Fentanyl in Mexico pharmacy capsules spurs journey advisory name

Congressional lawmakers are calling on the State Department to difficulty a journey advisory warning Americans that some Mexican pharmacies are passing off counterfeit capsules made from fentanyl and methamphetamine as reputable prescription drugs.

U.S. Sen. Edward J. Markey (D-Mass.) and Rep. David Trone (D-Md.) despatched a letter Friday to Secretary of State Antony J. Blinken urging the division to instantly “warn Americans traveling to Mexico of the danger they face when purchasing pills from Mexican pharmacies.”

Some pharmacies in Cabo San Lucas are promoting counterfeit prescription capsules laced with illicit substances and passing them off as reputable prescription drugs.

(Wally Skalij / Los Angeles Times)

In explaining the necessity for such a high-profile warning, the letter repeatedly cited an investigation by the Los Angeles Times in addition to a research by UCLA researchers — each of which discovered harmful counterfeit capsules being offered over-the-counter at pharmacies in northwestern Mexico.

“U.S. tourists who unwittingly purchase counterfeit pills from Mexican pharmacies — both with and without a prescription, according to the Los Angeles Times — face deadly risks from medications that have effectively been poisoned,” the letter mentioned.

A State Deptartment spokesperson mentioned in an e-mail that the company does “not comment on Congressional correspondences.” The division didn’t reply questions concerning the letter or whether or not it plans to difficulty a journey advisory.

Markey and Trone despatched their letter at some point earlier than the Times printed a brand new investigation detailing the ultimate hours within the lifetime of Brennan Harrell, a 29-year-old California man who overdosed and died in 2019 after consuming fentanyl-tainted capsules bought at a pharmacy in Cabo San Lucas, Mexico. Harrell’s mother and father have fought unsuccessfully for greater than three years for the State Department to difficulty a prominently positioned warning concerning the risks of Mexican pharmacies.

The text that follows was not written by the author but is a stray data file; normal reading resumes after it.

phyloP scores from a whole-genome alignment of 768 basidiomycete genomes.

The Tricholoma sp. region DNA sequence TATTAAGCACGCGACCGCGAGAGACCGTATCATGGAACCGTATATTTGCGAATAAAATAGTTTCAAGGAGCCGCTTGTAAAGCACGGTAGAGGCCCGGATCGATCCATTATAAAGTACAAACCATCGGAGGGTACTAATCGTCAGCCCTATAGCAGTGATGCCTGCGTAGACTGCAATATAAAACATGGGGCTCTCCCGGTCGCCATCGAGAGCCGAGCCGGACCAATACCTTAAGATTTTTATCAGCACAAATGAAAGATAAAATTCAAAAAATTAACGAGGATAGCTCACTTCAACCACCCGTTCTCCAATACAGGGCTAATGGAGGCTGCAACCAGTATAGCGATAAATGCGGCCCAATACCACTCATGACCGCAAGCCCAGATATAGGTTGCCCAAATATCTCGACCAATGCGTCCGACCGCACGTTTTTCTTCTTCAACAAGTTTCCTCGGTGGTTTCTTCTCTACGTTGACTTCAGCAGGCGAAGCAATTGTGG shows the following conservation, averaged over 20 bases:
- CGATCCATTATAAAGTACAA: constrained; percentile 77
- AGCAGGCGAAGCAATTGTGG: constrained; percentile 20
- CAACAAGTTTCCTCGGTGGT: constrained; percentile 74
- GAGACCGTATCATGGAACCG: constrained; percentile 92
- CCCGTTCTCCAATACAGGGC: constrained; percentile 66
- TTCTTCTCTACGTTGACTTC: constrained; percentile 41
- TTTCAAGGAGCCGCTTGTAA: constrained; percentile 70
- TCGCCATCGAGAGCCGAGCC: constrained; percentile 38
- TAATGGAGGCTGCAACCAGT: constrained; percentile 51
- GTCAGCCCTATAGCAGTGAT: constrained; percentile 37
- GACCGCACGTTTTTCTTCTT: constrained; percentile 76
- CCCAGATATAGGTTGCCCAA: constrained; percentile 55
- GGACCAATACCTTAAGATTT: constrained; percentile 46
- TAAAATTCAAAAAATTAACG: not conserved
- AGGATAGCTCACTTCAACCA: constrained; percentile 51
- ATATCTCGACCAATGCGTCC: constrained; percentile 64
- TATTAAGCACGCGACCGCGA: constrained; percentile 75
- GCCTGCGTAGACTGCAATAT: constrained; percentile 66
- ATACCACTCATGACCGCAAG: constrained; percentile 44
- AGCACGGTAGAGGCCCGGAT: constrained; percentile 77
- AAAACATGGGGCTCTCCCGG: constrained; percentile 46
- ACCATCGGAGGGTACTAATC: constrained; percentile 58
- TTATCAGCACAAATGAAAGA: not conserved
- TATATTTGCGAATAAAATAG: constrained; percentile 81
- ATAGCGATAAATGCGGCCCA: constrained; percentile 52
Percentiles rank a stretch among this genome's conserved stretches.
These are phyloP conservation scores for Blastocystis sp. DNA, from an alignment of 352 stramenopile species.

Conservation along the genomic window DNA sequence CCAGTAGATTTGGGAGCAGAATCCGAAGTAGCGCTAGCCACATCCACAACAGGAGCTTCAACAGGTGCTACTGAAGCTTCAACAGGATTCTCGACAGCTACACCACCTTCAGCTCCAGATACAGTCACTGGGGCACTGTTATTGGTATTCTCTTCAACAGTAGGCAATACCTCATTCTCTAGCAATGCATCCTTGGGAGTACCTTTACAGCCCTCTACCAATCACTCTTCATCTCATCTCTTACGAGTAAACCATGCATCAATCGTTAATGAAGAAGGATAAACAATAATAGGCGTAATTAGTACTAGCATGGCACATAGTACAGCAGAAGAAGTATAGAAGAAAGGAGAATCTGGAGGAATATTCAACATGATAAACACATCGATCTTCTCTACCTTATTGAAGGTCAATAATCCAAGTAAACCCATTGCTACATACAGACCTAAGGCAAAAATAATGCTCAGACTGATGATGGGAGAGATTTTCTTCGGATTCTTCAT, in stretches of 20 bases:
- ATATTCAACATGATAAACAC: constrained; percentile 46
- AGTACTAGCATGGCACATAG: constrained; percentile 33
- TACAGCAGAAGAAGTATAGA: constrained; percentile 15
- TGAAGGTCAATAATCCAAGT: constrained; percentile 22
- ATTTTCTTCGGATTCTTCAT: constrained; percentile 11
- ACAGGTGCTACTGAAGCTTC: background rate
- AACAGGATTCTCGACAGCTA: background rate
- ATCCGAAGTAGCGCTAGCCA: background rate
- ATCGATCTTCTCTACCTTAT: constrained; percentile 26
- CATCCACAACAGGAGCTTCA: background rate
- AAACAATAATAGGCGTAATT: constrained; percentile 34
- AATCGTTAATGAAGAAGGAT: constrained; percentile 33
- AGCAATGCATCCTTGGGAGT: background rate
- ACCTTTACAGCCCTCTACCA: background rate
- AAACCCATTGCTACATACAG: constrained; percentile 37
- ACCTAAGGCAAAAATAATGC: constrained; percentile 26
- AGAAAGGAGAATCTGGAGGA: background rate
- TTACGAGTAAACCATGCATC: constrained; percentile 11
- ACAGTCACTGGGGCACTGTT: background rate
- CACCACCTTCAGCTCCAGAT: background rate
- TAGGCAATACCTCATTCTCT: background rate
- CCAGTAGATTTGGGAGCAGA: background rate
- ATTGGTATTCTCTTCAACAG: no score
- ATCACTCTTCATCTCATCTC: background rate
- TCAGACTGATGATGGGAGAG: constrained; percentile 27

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The dangers of touring to Mexico for its booming “medical tourism” trade got here into sharp reduction final week after 4 Americans have been kidnapped in Matamoros, a cartel-plagued Mexican border city. Officials later mentioned the vacationers could have been victims of mistaken identification after the attackers thought their van was transporting rival gangsters.

A pill is on a piece of paper.

Testing on an Adderall tablet in Cabo San Lucas got here again constructive for a bootleg substance.

(Wally Skalij / Los Angeles Times)

The incident sparked worldwide tensions, as Republican lawmakers within the U.S. instructed sending troops throughout the border, whereas the president of Mexico blamed the violence on America’s urge for food for unlawful medicine.

“We are very sorry for what is happening in the United States, but why don’t they attend to the problem?” Mexican President Andrés Manuel López Obrador mentioned final week. “Here we do not produce fentanyl, and we do not consume fentanyl,” he mentioned, regardless of clear proof on the contrary.

The Gulf cartel has since condemned the violence, however not till after two of the kidnapped American vacationers have been killed. One of the 2 survivors — who’ve each returned to the U.S. because the harrowing ordeal — was in Mexico for a tummy tuck, one of many practically 1 million U.S. residents who search medical procedures within the nation every year.

The excessive price of pharmaceuticals within the U.S. has pushed a profitable Mexican pharmaceutical market that has seen some pharmacies promoting harmful, pretend medicines to oblivious guests, as The Times reported final month.

“These adulterated drugs place unsuspecting U.S. tourist customers — some of whom are seeking to avoid high pharmaceutical drug pricing in the United States — at risk of overdose and death,” Markey and Trone wrote to Blinken. Markey was a member of the U.S. Commission on Combating Synthetic Opioid Trafficking, and Trone was its co-chair.

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“The Los Angeles Times investigation found that 71% of the pills their investigators purchased from Mexican pharmacies were contaminated with powerful drugs such as fentanyl and methamphetamine.”

Travel advisories are public warnings issued by the State Department to tell Americans touring overseas about dangers they may face whereas visiting sure international locations or places. It’s crucial that one be issued about Mexican pharmacies promoting pretend, tainted capsules “as an immediate step,” Markey and Trone wrote of their joint letter.

The front of a pharmacy in Mexico.

Some pharmacies in Cabo San Lucas are promoting counterfeit prescription capsules laced with illicit substances and passing them off as reputable prescription drugs.

(Wally Skalij / Los Angeles Times)

“The State Department, through the travel advisories it issues, plays an important role in protecting the health and safety of Americans traveling abroad,” the letter mentioned.

Steffanie Strathdee, a distinguished professor of medication at UC San Diego and co-author of the UCLA-led research, mentioned an advisory is just not sufficient.

“My view is it’s a Band-Aid,” she mentioned. “It’s not going to solve the problem, though it may help some people be more wary — as long as that’s not the only thing that’s done.”